Medieval Christians did not care what race the Virgin Mary was.

That comes from the blog of Professor Rachel Fulton Brown, medievalist at the University of Chicago. While we here at The Public Medievalist try not to weigh in too heavily on active academic debates, this time, we’ll make an exception. The reason is that her article was snarkily titled ‘How to Signal you are not a White Supremacist’. Professor Fulton Brown appeared to be arguing that the Middle Ages could not be used to support modern white supremacism, because medieval people were not racist.

We here at The Public Medievalist have taken some rather great pains in the past nine months to uncover the answer of the deceptively simple question ‘Were medieval people racist?’ The answer has been, as they almost always are with deceptively simple questions like this, ‘it’s complicated’. But in that complexity, the answer is certainly not a simple ‘no’.

To briefly summarize her argument: Fulton Brown’s chief evidence is the stained glass window above, known as the Belle Verrière, at Chartres Cathedral. Fulton Brown interprets the figure at the centre as a dark-skinned Virgin Mary. She implies that this means medieval people understood the Virgin Mary as a dark-skinned Jewish woman. And thus, they cannot be racist.

This is not true; in that particular image Mary does not have dark skin, medieval European Christians did not generally think of her as dark-skinned, and many medieval people were racist (though race and racism were very different then).

There is a bigger question, however. Did medieval European Christians think of biblical characters—especially figures like the Virgin—as Jewish or dark-skinned? And what does that mean about their perception of race?

A Look at the Evidence

Face of Notre-Dame de la Belle Verrière, after cleaning © Stuart Whatling.

Thankfully, Marian at Mostly Medieval has already shown that the face of the Virgin in the Belle-Verrière was not originally intended to be dark. But I can show you why: the ‘close up’ photo of the Virgin’s face that Fulton Brown posted is from a Wikimedia photo taken by Hans Bernhard in 1964. After 1964, Belle Verrière underwent both restoration and cleaning; the glass had its patina of age removed, and its cracks were fixed. As you might guess, the Virgin’s face is now much lighter, as noted by Marian in her blog post. You can see the results in this detailed photograph by Dr. Stuart Watling (right).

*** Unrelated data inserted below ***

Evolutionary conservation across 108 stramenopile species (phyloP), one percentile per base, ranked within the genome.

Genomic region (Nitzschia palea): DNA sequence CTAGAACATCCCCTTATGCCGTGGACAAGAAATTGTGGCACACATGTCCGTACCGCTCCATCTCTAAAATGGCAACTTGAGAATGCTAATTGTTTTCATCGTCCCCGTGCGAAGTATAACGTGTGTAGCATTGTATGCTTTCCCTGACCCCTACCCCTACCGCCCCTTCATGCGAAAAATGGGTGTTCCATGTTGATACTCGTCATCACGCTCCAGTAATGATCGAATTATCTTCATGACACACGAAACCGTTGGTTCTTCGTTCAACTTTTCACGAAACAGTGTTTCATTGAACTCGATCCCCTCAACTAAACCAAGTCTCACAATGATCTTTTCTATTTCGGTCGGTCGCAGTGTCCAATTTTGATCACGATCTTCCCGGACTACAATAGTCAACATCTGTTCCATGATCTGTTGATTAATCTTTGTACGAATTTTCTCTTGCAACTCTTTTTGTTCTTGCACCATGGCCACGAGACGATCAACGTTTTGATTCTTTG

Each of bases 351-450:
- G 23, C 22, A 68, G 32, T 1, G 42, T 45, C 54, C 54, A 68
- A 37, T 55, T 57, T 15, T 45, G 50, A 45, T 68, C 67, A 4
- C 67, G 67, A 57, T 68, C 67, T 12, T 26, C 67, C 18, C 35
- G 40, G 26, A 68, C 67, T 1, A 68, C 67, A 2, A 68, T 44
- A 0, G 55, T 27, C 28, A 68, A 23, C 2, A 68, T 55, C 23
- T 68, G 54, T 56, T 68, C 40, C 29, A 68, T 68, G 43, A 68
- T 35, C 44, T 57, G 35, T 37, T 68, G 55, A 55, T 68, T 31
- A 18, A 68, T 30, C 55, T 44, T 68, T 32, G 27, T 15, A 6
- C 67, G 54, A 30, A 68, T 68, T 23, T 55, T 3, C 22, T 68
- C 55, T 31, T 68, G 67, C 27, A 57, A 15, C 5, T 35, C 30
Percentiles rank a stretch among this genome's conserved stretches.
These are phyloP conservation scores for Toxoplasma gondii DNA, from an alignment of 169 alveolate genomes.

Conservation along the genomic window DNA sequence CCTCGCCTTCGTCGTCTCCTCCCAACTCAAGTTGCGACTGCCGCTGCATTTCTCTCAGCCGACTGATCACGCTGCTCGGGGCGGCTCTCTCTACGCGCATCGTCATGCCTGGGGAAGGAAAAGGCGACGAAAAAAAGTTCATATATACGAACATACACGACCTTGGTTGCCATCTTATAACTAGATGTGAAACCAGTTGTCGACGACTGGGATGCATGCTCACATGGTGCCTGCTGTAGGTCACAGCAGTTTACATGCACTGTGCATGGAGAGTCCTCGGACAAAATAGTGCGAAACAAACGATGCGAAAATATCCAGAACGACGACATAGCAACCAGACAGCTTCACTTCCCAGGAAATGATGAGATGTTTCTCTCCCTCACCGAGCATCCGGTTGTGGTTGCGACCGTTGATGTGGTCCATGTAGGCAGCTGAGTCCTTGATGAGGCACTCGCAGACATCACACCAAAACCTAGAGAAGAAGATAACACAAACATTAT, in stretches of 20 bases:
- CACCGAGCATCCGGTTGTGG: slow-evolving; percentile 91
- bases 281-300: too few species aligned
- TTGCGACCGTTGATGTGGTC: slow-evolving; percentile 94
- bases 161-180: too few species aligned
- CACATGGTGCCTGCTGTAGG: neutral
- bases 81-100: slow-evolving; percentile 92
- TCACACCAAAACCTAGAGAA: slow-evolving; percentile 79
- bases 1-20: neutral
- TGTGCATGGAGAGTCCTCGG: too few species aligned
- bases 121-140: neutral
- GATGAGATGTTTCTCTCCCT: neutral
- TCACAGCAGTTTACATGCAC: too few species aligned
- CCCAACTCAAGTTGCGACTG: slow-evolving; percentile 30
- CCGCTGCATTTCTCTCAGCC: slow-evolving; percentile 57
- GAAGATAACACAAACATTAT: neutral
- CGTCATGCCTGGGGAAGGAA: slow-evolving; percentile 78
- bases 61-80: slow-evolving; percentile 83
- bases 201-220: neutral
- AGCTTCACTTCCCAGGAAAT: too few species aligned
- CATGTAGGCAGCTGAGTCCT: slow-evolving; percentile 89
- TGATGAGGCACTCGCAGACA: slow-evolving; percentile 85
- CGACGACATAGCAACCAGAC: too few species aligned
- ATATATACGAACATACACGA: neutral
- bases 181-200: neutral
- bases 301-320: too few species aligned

So, this Virgin Mary in Chartres wasn’t dark-skinned, just dirty.

And moreover, she’s not even medieval. As Marian noted, a restoration was undertaken in 1906, which replaced the previous glass—which was itself a restoration of unknown date! The brown mottling still evident on the panel as it has been restored today suggests either that it underwent the same browning corrosion which affected the medieval glass, in a process which accelerated in the twentieth century, or that the 1906 restorer attempted to replicate the damage already evident in other medieval glass in the cathedral.

Cult of the Carts, Miracles of the Virgin Window, Chartres Cathedral © Stuart Whatling

Marian has also pointed out that the Virgin’s face, in its current state, is no darker than many of the other faces in the medieval stained glass at Chartres.  To this I’d add that there are many figures at Chartres with a brown skin tone where there is no biblical precedent to suggest they might have been intended to represent Jewish or sub-Saharan African people.  Even a scene from the “Miracles of the Virgin” window (believed to depict the parishioners of Chartres pulling carts to assist in the rebuilding of the Cathedral), shows people with a range of different skin tones, including some which are as dark as the cleaned version of the Virgin’s face in the Belle Verrière.

Simply put, we can’t know the original colour of the Virgin’s face in the Belle Verrière, but there is no evidence that she was ever intended to be depicted as having dark skin.  Judging by the colour of her face in the many thirteenth-century windows at Chartres, it seems it would have been exceptional if she had been.

However, Mary was associated with an Old Testament text from the Song of Songs which reads:

I am black, but beautiful.*

[Nigra sum, sed formosa. Song of Songs 1:5]

These lyrics were commonly sung as a short refrain (called an ‘antiphon‘) in the feasts of the Virgin. But despite the association of the Mary with the ‘nigra sed formosa’ woman of the Song of Songs in Liturgy, I do not know of any depiction of the Virgin Mary as dark skinned in stained glass, or, for that matter, in any manuscript illuminations, wall paintings or embroidery.

In only two media in medieval art does the Virgin appear, at least on the face of it, to have been depicted with dark skin: wooden statues common in Western Europe, especially in France from the twelfth century onwards, and later, icon-like paintings to the east.

“La Moreneta” (the Virgin of Montserrat), housed at the monastery of Santa Maria de Montserrat, Spain. Likely 12th century, and also likely not originally with such a dark skin tone. Photograph From Wikimedia Commons.

Hundreds of medieval black Madonna statues have been found in Western Europe, many of them venerated as cult objects at various times during the Middle Ages and beyond.  However, it remains a subject of debate as to whether individual statues were originally intended to be black, or whether they have become so over time (by either being painted or losing their paint). For example, the famous black Virgin of Montserrat (right), and the Notre-Dame du Pilier statue at Chartres have recently been shown to have originally had much lighter skin tone.